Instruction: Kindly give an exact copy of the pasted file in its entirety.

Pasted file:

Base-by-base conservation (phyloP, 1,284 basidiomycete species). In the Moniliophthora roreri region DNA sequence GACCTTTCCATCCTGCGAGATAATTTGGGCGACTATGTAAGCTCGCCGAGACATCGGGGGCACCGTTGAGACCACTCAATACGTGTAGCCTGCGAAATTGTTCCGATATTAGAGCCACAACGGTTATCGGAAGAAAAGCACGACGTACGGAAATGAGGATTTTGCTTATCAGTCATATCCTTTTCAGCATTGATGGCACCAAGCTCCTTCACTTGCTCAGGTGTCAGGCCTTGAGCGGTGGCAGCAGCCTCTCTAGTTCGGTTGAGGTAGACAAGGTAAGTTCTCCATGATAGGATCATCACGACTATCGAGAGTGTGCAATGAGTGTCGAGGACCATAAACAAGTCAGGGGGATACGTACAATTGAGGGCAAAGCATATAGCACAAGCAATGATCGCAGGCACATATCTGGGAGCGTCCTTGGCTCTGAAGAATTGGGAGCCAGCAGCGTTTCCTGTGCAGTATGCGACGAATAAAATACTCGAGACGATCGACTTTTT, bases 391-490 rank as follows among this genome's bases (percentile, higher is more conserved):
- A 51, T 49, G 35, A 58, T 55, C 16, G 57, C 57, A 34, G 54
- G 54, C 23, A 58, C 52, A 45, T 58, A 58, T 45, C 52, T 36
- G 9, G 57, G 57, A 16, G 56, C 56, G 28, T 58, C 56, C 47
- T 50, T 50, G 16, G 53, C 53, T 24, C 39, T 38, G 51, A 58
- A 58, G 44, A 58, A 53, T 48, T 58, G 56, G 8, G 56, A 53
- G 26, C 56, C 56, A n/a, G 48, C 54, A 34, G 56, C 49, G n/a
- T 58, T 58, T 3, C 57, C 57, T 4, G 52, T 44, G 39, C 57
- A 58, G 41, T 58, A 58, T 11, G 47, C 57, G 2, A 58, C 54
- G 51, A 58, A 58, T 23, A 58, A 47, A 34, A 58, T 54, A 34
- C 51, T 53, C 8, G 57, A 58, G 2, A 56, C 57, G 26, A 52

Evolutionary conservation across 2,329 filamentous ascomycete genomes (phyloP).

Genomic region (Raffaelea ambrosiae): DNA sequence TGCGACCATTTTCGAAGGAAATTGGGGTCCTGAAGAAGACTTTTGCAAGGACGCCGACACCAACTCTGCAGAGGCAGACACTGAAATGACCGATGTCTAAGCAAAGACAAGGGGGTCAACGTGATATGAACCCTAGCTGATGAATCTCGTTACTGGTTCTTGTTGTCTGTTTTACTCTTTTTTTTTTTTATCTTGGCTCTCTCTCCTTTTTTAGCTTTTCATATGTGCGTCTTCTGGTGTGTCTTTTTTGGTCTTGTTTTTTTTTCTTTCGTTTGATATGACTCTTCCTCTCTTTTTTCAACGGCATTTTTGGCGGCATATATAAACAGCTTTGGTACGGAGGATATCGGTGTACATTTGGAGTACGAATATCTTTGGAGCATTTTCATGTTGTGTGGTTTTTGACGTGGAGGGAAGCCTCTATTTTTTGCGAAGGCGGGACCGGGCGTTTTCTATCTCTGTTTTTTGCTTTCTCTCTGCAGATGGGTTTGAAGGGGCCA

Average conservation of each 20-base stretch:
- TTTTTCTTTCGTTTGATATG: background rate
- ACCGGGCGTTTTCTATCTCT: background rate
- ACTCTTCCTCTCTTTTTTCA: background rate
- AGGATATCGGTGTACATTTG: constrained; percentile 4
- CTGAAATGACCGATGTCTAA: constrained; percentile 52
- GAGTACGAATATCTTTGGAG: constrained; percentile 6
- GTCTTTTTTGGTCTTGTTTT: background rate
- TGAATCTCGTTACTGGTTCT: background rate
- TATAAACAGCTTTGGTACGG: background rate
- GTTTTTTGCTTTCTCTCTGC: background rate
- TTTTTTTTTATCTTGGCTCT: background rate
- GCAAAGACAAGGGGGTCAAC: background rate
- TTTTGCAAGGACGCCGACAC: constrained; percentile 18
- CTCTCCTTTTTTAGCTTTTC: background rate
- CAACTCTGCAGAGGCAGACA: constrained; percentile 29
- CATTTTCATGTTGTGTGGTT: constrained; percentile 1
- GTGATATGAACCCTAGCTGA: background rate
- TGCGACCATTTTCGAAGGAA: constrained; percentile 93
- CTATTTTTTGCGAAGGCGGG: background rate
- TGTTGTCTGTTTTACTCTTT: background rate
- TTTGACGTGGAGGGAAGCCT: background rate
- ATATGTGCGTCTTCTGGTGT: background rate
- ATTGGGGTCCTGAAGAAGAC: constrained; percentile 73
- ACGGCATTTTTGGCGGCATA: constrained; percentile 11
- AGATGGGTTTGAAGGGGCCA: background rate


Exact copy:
Base-by-base conservation (phyloP, 1,284 basidiomycete species). In the Moniliophthora roreri region DNA sequence GACCTTTCCATCCTGCGAGATAATTTGGGCGACTATGTAAGCTCGCCGAGACATCGGGGGCACCGTTGAGACCACTCAATACGTGTAGCCTGCGAAATTGTTCCGATATTAGAGCCACAACGGTTATCGGAAGAAAAGCACGACGTACGGAAATGAGGATTTTGCTTATCAGTCATATCCTTTTCAGCATTGATGGCACCAAGCTCCTTCACTTGCTCAGGTGTCAGGCCTTGAGCGGTGGCAGCAGCCTCTCTAGTTCGGTTGAGGTAGACAAGGTAAGTTCTCCATGATAGGATCATCACGACTATCGAGAGTGTGCAATGAGTGTCGAGGACCATAAACAAGTCAGGGGGATACGTACAATTGAGGGCAAAGCATATAGCACAAGCAATGATCGCAGGCACATATCTGGGAGCGTCCTTGGCTCTGAAGAATTGGGAGCCAGCAGCGTTTCCTGTGCAGTATGCGACGAATAAAATACTCGAGACGATCGACTTTTT, bases 391-490 rank as follows among this genome's bases (percentile, higher is more conserved):
- A 51, T 49, G 35, A 58, T 55, C 16, G 57, C 57, A 34, G 54
- G 54, C 23, A 58, C 52, A 45, T 58, A 58, T 45, C 52, T 36
- G 9, G 57, G 57, A 16, G 56, C 56, G 28, T 58, C 56, C 47
- T 50, T 50, G 16, G 53, C 53, T 24, C 39, T 38, G 51, A 58
- A 58, G 44, A 58, A 53, T 48, T 58, G 56, G 8, G 56, A 53
- G 26, C 56, C 56, A n/a, G 48, C 54, A 34, G 56, C 49, G n/a
- T 58, T 58, T 3, C 57, C 57, T 4, G 52, T 44, G 39, C 57
- A 58, G 41, T 58, A 58, T 11, G 47, C 57, G 2, A 58, C 54
- G 51, A 58, A 58, T 23, A 58, A 47, A 34, A 58, T 54, A 34
- C 51, T 53, C 8, G 57, A 58, G 2, A 56, C 57, G 26, A 52

Evolutionary conservation across 2,329 filamentous ascomycete genomes (phyloP).

Genomic region (Raffaelea ambrosiae): DNA sequence TGCGACCATTTTCGAAGGAAATTGGGGTCCTGAAGAAGACTTTTGCAAGGACGCCGACACCAACTCTGCAGAGGCAGACACTGAAATGACCGATGTCTAAGCAAAGACAAGGGGGTCAACGTGATATGAACCCTAGCTGATGAATCTCGTTACTGGTTCTTGTTGTCTGTTTTACTCTTTTTTTTTTTTATCTTGGCTCTCTCTCCTTTTTTAGCTTTTCATATGTGCGTCTTCTGGTGTGTCTTTTTTGGTCTTGTTTTTTTTTCTTTCGTTTGATATGACTCTTCCTCTCTTTTTTCAACGGCATTTTTGGCGGCATATATAAACAGCTTTGGTACGGAGGATATCGGTGTACATTTGGAGTACGAATATCTTTGGAGCATTTTCATGTTGTGTGGTTTTTGACGTGGAGGGAAGCCTCTATTTTTTGCGAAGGCGGGACCGGGCGTTTTCTATCTCTGTTTTTTGCTTTCTCTCTGCAGATGGGTTTGAAGGGGCCA

Average conservation of each 20-base stretch:
- TTTTTCTTTCGTTTGATATG: background rate
- ACCGGGCGTTTTCTATCTCT: background rate
- ACTCTTCCTCTCTTTTTTCA: background rate
- AGGATATCGGTGTACATTTG: constrained; percentile 4
- CTGAAATGACCGATGTCTAA: constrained; percentile 52
- GAGTACGAATATCTTTGGAG: constrained; percentile 6
- GTCTTTTTTGGTCTTGTTTT: background rate
- TGAATCTCGTTACTGGTTCT: background rate
- TATAAACAGCTTTGGTACGG: background rate
- GTTTTTTGCTTTCTCTCTGC: background rate
- TTTTTTTTTATCTTGGCTCT: background rate
- GCAAAGACAAGGGGGTCAAC: background rate
- TTTTGCAAGGACGCCGACAC: constrained; percentile 18
- CTCTCCTTTTTTAGCTTTTC: background rate
- CAACTCTGCAGAGGCAGACA: constrained; percentile 29
- CATTTTCATGTTGTGTGGTT: constrained; percentile 1
- GTGATATGAACCCTAGCTGA: background rate
- TGCGACCATTTTCGAAGGAA: constrained; percentile 93
- CTATTTTTTGCGAAGGCGGG: background rate
- TGTTGTCTGTTTTACTCTTT: background rate
- TTTGACGTGGAGGGAAGCCT: background rate
- ATATGTGCGTCTTCTGGTGT: background rate
- ATTGGGGTCCTGAAGAAGAC: constrained; percentile 73
- ACGGCATTTTTGGCGGCATA: constrained; percentile 11
- AGATGGGTTTGAAGGGGCCA: background rate